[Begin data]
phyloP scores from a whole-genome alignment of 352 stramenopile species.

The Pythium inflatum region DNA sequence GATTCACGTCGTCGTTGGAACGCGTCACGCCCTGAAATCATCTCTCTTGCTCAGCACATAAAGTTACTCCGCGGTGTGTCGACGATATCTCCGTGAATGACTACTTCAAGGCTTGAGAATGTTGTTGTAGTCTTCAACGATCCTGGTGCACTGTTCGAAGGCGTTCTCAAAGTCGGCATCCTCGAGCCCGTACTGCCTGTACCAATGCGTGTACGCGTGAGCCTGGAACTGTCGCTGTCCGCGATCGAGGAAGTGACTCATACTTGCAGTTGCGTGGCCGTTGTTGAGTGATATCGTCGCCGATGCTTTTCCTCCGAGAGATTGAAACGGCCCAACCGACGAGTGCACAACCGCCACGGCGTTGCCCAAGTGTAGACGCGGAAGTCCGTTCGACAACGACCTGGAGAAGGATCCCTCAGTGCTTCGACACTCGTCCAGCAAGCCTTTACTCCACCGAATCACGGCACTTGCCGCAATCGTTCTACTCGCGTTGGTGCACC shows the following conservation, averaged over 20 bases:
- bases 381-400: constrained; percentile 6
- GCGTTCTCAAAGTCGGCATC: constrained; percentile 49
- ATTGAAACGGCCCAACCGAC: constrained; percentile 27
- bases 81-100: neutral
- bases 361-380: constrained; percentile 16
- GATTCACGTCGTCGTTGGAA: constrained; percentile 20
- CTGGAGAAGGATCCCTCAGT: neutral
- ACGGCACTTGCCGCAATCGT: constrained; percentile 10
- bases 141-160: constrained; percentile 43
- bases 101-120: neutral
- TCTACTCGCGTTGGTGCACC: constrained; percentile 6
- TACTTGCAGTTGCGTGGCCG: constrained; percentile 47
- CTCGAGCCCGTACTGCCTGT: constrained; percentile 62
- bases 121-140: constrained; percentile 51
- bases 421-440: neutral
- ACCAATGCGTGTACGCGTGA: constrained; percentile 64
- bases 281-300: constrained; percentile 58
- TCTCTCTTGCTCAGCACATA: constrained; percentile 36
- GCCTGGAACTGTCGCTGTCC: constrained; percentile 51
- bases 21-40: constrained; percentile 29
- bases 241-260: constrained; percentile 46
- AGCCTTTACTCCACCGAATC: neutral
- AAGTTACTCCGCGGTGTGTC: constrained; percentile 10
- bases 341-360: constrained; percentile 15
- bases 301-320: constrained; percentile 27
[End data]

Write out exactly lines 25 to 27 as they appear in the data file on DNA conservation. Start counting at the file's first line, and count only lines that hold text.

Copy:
- AAGTTACTCCGCGGTGTGTC: constrained; percentile 10
- bases 341-360: constrained; percentile 15
- bases 301-320: constrained; percentile 27